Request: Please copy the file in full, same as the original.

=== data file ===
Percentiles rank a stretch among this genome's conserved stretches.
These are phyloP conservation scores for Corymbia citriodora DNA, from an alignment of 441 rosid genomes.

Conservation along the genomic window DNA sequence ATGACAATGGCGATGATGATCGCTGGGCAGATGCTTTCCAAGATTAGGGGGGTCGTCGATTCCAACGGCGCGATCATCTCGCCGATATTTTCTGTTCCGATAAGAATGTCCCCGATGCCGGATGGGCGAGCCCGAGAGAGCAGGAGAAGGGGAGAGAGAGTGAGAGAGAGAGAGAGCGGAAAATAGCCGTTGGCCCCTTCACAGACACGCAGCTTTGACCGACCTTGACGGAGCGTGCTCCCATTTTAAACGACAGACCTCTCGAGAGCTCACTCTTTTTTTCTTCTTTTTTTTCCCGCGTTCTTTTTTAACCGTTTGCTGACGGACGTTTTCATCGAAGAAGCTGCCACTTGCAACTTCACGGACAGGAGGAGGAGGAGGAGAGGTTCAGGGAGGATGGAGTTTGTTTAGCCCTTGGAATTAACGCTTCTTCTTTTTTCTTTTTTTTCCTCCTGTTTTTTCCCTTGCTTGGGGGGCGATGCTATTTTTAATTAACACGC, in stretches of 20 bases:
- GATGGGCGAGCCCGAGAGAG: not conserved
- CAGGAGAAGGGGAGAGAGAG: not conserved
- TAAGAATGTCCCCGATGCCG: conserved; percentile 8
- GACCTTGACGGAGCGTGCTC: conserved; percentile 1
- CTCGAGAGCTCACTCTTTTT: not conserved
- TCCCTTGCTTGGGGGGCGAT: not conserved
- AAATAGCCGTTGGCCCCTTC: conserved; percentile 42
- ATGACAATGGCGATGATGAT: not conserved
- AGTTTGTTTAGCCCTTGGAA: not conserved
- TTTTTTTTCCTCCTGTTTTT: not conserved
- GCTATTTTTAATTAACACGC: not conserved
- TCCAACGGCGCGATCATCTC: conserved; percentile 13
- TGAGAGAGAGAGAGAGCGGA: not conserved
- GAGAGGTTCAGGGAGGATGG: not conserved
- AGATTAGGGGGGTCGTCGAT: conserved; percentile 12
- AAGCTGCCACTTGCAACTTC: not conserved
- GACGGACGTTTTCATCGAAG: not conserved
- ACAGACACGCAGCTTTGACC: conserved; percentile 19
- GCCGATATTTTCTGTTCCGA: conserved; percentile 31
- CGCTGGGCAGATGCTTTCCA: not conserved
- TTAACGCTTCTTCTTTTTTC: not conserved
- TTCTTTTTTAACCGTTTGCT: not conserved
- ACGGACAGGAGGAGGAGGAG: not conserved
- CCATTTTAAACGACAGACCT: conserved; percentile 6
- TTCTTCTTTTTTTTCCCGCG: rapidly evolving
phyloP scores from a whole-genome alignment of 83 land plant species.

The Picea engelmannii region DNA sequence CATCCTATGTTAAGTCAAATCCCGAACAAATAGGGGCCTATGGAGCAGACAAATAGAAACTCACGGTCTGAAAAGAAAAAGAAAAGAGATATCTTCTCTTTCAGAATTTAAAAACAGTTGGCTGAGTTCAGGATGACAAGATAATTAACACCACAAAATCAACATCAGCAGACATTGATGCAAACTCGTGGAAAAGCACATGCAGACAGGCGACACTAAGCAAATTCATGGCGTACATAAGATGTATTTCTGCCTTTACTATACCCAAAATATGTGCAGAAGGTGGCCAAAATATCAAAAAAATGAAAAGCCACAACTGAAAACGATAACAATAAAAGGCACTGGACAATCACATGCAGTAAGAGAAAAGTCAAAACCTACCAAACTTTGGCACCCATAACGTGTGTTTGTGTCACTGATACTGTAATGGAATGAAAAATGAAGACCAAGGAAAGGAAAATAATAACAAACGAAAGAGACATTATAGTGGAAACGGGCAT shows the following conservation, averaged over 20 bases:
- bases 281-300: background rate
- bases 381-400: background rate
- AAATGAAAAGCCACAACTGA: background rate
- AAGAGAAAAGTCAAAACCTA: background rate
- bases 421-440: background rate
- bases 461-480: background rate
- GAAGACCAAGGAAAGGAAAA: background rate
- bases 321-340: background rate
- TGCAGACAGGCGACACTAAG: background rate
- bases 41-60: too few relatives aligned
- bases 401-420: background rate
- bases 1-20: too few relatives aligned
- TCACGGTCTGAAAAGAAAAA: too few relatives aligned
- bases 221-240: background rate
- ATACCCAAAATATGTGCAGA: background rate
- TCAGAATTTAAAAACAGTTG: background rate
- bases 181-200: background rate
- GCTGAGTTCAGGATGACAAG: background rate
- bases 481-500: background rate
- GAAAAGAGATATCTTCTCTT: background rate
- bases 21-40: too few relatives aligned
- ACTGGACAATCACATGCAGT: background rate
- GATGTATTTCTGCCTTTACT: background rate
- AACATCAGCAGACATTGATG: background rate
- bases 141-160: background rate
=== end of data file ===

Percentiles rank a stretch among this genome's conserved stretches.
These are phyloP conservation scores for Corymbia citriodora DNA, from an alignment of 441 rosid genomes.

Conservation along the genomic window DNA sequence ATGACAATGGCGATGATGATCGCTGGGCAGATGCTTTCCAAGATTAGGGGGGTCGTCGATTCCAACGGCGCGATCATCTCGCCGATATTTTCTGTTCCGATAAGAATGTCCCCGATGCCGGATGGGCGAGCCCGAGAGAGCAGGAGAAGGGGAGAGAGAGTGAGAGAGAGAGAGAGCGGAAAATAGCCGTTGGCCCCTTCACAGACACGCAGCTTTGACCGACCTTGACGGAGCGTGCTCCCATTTTAAACGACAGACCTCTCGAGAGCTCACTCTTTTTTTCTTCTTTTTTTTCCCGCGTTCTTTTTTAACCGTTTGCTGACGGACGTTTTCATCGAAGAAGCTGCCACTTGCAACTTCACGGACAGGAGGAGGAGGAGGAGAGGTTCAGGGAGGATGGAGTTTGTTTAGCCCTTGGAATTAACGCTTCTTCTTTTTTCTTTTTTTTCCTCCTGTTTTTTCCCTTGCTTGGGGGGCGATGCTATTTTTAATTAACACGC, in stretches of 20 bases:
- GATGGGCGAGCCCGAGAGAG: not conserved
- CAGGAGAAGGGGAGAGAGAG: not conserved
- TAAGAATGTCCCCGATGCCG: conserved; percentile 8
- GACCTTGACGGAGCGTGCTC: conserved; percentile 1
- CTCGAGAGCTCACTCTTTTT: not conserved
- TCCCTTGCTTGGGGGGCGAT: not conserved
- AAATAGCCGTTGGCCCCTTC: conserved; percentile 42
- ATGACAATGGCGATGATGAT: not conserved
- AGTTTGTTTAGCCCTTGGAA: not conserved
- TTTTTTTTCCTCCTGTTTTT: not conserved
- GCTATTTTTAATTAACACGC: not conserved
- TCCAACGGCGCGATCATCTC: conserved; percentile 13
- TGAGAGAGAGAGAGAGCGGA: not conserved
- GAGAGGTTCAGGGAGGATGG: not conserved
- AGATTAGGGGGGTCGTCGAT: conserved; percentile 12
- AAGCTGCCACTTGCAACTTC: not conserved
- GACGGACGTTTTCATCGAAG: not conserved
- ACAGACACGCAGCTTTGACC: conserved; percentile 19
- GCCGATATTTTCTGTTCCGA: conserved; percentile 31
- CGCTGGGCAGATGCTTTCCA: not conserved
- TTAACGCTTCTTCTTTTTTC: not conserved
- TTCTTTTTTAACCGTTTGCT: not conserved
- ACGGACAGGAGGAGGAGGAG: not conserved
- CCATTTTAAACGACAGACCT: conserved; percentile 6
- TTCTTCTTTTTTTTCCCGCG: rapidly evolving
phyloP scores from a whole-genome alignment of 83 land plant species.

The Picea engelmannii region DNA sequence CATCCTATGTTAAGTCAAATCCCGAACAAATAGGGGCCTATGGAGCAGACAAATAGAAACTCACGGTCTGAAAAGAAAAAGAAAAGAGATATCTTCTCTTTCAGAATTTAAAAACAGTTGGCTGAGTTCAGGATGACAAGATAATTAACACCACAAAATCAACATCAGCAGACATTGATGCAAACTCGTGGAAAAGCACATGCAGACAGGCGACACTAAGCAAATTCATGGCGTACATAAGATGTATTTCTGCCTTTACTATACCCAAAATATGTGCAGAAGGTGGCCAAAATATCAAAAAAATGAAAAGCCACAACTGAAAACGATAACAATAAAAGGCACTGGACAATCACATGCAGTAAGAGAAAAGTCAAAACCTACCAAACTTTGGCACCCATAACGTGTGTTTGTGTCACTGATACTGTAATGGAATGAAAAATGAAGACCAAGGAAAGGAAAATAATAACAAACGAAAGAGACATTATAGTGGAAACGGGCAT shows the following conservation, averaged over 20 bases:
- bases 281-300: background rate
- bases 381-400: background rate
- AAATGAAAAGCCACAACTGA: background rate
- AAGAGAAAAGTCAAAACCTA: background rate
- bases 421-440: background rate
- bases 461-480: background rate
- GAAGACCAAGGAAAGGAAAA: background rate
- bases 321-340: background rate
- TGCAGACAGGCGACACTAAG: background rate
- bases 41-60: too few relatives aligned
- bases 401-420: background rate
- bases 1-20: too few relatives aligned
- TCACGGTCTGAAAAGAAAAA: too few relatives aligned
- bases 221-240: background rate
- ATACCCAAAATATGTGCAGA: background rate
- TCAGAATTTAAAAACAGTTG: background rate
- bases 181-200: background rate
- GCTGAGTTCAGGATGACAAG: background rate
- bases 481-500: background rate
- GAAAAGAGATATCTTCTCTT: background rate
- bases 21-40: too few relatives aligned
- ACTGGACAATCACATGCAGT: background rate
- GATGTATTTCTGCCTTTACT: background rate
- AACATCAGCAGACATTGATG: background rate
- bases 141-160: background rate